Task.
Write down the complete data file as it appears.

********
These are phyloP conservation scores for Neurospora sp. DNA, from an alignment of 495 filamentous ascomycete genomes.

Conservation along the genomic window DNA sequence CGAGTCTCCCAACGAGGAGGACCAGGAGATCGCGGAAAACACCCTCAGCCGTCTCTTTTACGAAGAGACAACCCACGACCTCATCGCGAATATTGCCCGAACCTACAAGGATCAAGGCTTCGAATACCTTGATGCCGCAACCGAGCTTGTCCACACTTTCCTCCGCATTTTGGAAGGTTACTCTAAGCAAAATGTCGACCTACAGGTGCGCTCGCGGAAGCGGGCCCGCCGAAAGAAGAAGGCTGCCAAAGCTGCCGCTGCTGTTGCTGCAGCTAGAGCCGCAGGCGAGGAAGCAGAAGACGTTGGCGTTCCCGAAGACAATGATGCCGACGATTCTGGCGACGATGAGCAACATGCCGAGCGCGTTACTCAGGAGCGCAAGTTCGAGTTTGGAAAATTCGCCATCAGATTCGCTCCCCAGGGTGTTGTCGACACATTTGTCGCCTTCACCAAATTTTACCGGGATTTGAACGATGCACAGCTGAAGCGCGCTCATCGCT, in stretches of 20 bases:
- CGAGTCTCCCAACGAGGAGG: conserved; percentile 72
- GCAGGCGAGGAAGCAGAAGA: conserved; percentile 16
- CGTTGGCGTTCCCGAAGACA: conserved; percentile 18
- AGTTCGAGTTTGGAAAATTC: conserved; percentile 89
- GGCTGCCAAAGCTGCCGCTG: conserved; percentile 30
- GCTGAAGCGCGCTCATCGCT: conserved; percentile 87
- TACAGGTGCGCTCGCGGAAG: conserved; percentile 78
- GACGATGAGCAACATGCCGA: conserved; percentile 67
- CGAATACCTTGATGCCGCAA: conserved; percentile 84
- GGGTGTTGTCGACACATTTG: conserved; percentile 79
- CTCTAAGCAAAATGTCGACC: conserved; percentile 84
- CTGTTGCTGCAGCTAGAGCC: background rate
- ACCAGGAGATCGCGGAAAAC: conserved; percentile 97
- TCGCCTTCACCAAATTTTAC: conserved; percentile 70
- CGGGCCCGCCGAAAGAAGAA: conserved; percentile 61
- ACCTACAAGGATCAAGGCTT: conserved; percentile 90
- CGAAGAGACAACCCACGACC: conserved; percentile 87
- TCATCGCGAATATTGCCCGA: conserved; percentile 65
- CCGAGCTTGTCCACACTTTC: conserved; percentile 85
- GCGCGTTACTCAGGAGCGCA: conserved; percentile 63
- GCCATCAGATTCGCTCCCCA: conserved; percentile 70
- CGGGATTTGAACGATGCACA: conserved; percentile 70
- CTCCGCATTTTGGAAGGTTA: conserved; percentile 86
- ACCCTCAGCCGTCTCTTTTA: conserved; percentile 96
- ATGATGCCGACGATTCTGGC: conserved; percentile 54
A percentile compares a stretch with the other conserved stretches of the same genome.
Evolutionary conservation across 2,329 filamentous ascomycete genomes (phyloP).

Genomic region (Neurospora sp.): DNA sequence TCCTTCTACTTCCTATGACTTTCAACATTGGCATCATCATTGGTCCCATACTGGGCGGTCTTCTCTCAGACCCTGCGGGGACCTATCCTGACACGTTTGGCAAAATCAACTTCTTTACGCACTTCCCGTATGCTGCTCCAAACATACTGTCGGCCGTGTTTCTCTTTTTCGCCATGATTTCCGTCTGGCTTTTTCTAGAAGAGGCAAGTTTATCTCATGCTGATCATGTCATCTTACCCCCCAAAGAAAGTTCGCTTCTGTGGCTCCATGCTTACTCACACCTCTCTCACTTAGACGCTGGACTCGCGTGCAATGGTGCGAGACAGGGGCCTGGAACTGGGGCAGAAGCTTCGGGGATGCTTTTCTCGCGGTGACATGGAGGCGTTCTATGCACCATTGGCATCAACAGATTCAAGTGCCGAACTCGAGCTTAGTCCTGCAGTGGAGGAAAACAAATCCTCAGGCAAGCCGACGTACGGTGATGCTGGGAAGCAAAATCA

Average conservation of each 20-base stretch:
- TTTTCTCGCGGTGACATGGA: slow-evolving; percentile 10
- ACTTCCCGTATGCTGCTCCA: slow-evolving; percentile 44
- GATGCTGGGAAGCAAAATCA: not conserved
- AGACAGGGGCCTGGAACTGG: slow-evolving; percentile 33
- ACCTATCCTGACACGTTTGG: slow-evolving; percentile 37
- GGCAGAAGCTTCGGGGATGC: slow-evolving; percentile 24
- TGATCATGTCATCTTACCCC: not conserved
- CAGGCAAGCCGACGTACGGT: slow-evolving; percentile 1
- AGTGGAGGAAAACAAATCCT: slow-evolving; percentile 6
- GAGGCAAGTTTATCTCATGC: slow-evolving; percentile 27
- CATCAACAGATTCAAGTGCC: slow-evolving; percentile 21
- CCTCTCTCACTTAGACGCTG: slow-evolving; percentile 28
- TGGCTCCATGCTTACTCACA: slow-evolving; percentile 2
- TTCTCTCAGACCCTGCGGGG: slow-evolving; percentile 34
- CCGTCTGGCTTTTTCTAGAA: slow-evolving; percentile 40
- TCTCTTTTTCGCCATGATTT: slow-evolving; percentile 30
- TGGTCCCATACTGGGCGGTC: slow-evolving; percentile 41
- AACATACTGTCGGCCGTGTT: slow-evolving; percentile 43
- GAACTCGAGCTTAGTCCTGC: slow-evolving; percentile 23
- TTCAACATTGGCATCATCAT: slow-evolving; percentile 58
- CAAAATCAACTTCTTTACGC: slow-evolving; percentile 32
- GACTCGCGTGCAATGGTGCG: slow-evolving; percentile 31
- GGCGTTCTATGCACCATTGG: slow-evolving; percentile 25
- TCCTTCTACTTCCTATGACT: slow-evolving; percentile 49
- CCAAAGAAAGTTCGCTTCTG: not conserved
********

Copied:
These are phyloP conservation scores for Neurospora sp. DNA, from an alignment of 495 filamentous ascomycete genomes.

Conservation along the genomic window DNA sequence CGAGTCTCCCAACGAGGAGGACCAGGAGATCGCGGAAAACACCCTCAGCCGTCTCTTTTACGAAGAGACAACCCACGACCTCATCGCGAATATTGCCCGAACCTACAAGGATCAAGGCTTCGAATACCTTGATGCCGCAACCGAGCTTGTCCACACTTTCCTCCGCATTTTGGAAGGTTACTCTAAGCAAAATGTCGACCTACAGGTGCGCTCGCGGAAGCGGGCCCGCCGAAAGAAGAAGGCTGCCAAAGCTGCCGCTGCTGTTGCTGCAGCTAGAGCCGCAGGCGAGGAAGCAGAAGACGTTGGCGTTCCCGAAGACAATGATGCCGACGATTCTGGCGACGATGAGCAACATGCCGAGCGCGTTACTCAGGAGCGCAAGTTCGAGTTTGGAAAATTCGCCATCAGATTCGCTCCCCAGGGTGTTGTCGACACATTTGTCGCCTTCACCAAATTTTACCGGGATTTGAACGATGCACAGCTGAAGCGCGCTCATCGCT, in stretches of 20 bases:
- CGAGTCTCCCAACGAGGAGG: conserved; percentile 72
- GCAGGCGAGGAAGCAGAAGA: conserved; percentile 16
- CGTTGGCGTTCCCGAAGACA: conserved; percentile 18
- AGTTCGAGTTTGGAAAATTC: conserved; percentile 89
- GGCTGCCAAAGCTGCCGCTG: conserved; percentile 30
- GCTGAAGCGCGCTCATCGCT: conserved; percentile 87
- TACAGGTGCGCTCGCGGAAG: conserved; percentile 78
- GACGATGAGCAACATGCCGA: conserved; percentile 67
- CGAATACCTTGATGCCGCAA: conserved; percentile 84
- GGGTGTTGTCGACACATTTG: conserved; percentile 79
- CTCTAAGCAAAATGTCGACC: conserved; percentile 84
- CTGTTGCTGCAGCTAGAGCC: background rate
- ACCAGGAGATCGCGGAAAAC: conserved; percentile 97
- TCGCCTTCACCAAATTTTAC: conserved; percentile 70
- CGGGCCCGCCGAAAGAAGAA: conserved; percentile 61
- ACCTACAAGGATCAAGGCTT: conserved; percentile 90
- CGAAGAGACAACCCACGACC: conserved; percentile 87
- TCATCGCGAATATTGCCCGA: conserved; percentile 65
- CCGAGCTTGTCCACACTTTC: conserved; percentile 85
- GCGCGTTACTCAGGAGCGCA: conserved; percentile 63
- GCCATCAGATTCGCTCCCCA: conserved; percentile 70
- CGGGATTTGAACGATGCACA: conserved; percentile 70
- CTCCGCATTTTGGAAGGTTA: conserved; percentile 86
- ACCCTCAGCCGTCTCTTTTA: conserved; percentile 96
- ATGATGCCGACGATTCTGGC: conserved; percentile 54
A percentile compares a stretch with the other conserved stretches of the same genome.
Evolutionary conservation across 2,329 filamentous ascomycete genomes (phyloP).

Genomic region (Neurospora sp.): DNA sequence TCCTTCTACTTCCTATGACTTTCAACATTGGCATCATCATTGGTCCCATACTGGGCGGTCTTCTCTCAGACCCTGCGGGGACCTATCCTGACACGTTTGGCAAAATCAACTTCTTTACGCACTTCCCGTATGCTGCTCCAAACATACTGTCGGCCGTGTTTCTCTTTTTCGCCATGATTTCCGTCTGGCTTTTTCTAGAAGAGGCAAGTTTATCTCATGCTGATCATGTCATCTTACCCCCCAAAGAAAGTTCGCTTCTGTGGCTCCATGCTTACTCACACCTCTCTCACTTAGACGCTGGACTCGCGTGCAATGGTGCGAGACAGGGGCCTGGAACTGGGGCAGAAGCTTCGGGGATGCTTTTCTCGCGGTGACATGGAGGCGTTCTATGCACCATTGGCATCAACAGATTCAAGTGCCGAACTCGAGCTTAGTCCTGCAGTGGAGGAAAACAAATCCTCAGGCAAGCCGACGTACGGTGATGCTGGGAAGCAAAATCA

Average conservation of each 20-base stretch:
- TTTTCTCGCGGTGACATGGA: slow-evolving; percentile 10
- ACTTCCCGTATGCTGCTCCA: slow-evolving; percentile 44
- GATGCTGGGAAGCAAAATCA: not conserved
- AGACAGGGGCCTGGAACTGG: slow-evolving; percentile 33
- ACCTATCCTGACACGTTTGG: slow-evolving; percentile 37
- GGCAGAAGCTTCGGGGATGC: slow-evolving; percentile 24
- TGATCATGTCATCTTACCCC: not conserved
- CAGGCAAGCCGACGTACGGT: slow-evolving; percentile 1
- AGTGGAGGAAAACAAATCCT: slow-evolving; percentile 6
- GAGGCAAGTTTATCTCATGC: slow-evolving; percentile 27
- CATCAACAGATTCAAGTGCC: slow-evolving; percentile 21
- CCTCTCTCACTTAGACGCTG: slow-evolving; percentile 28
- TGGCTCCATGCTTACTCACA: slow-evolving; percentile 2
- TTCTCTCAGACCCTGCGGGG: slow-evolving; percentile 34
- CCGTCTGGCTTTTTCTAGAA: slow-evolving; percentile 40
- TCTCTTTTTCGCCATGATTT: slow-evolving; percentile 30
- TGGTCCCATACTGGGCGGTC: slow-evolving; percentile 41
- AACATACTGTCGGCCGTGTT: slow-evolving; percentile 43
- GAACTCGAGCTTAGTCCTGC: slow-evolving; percentile 23
- TTCAACATTGGCATCATCAT: slow-evolving; percentile 58
- CAAAATCAACTTCTTTACGC: slow-evolving; percentile 32
- GACTCGCGTGCAATGGTGCG: slow-evolving; percentile 31
- GGCGTTCTATGCACCATTGG: slow-evolving; percentile 25
- TCCTTCTACTTCCTATGACT: slow-evolving; percentile 49
- CCAAAGAAAGTTCGCTTCTG: not conserved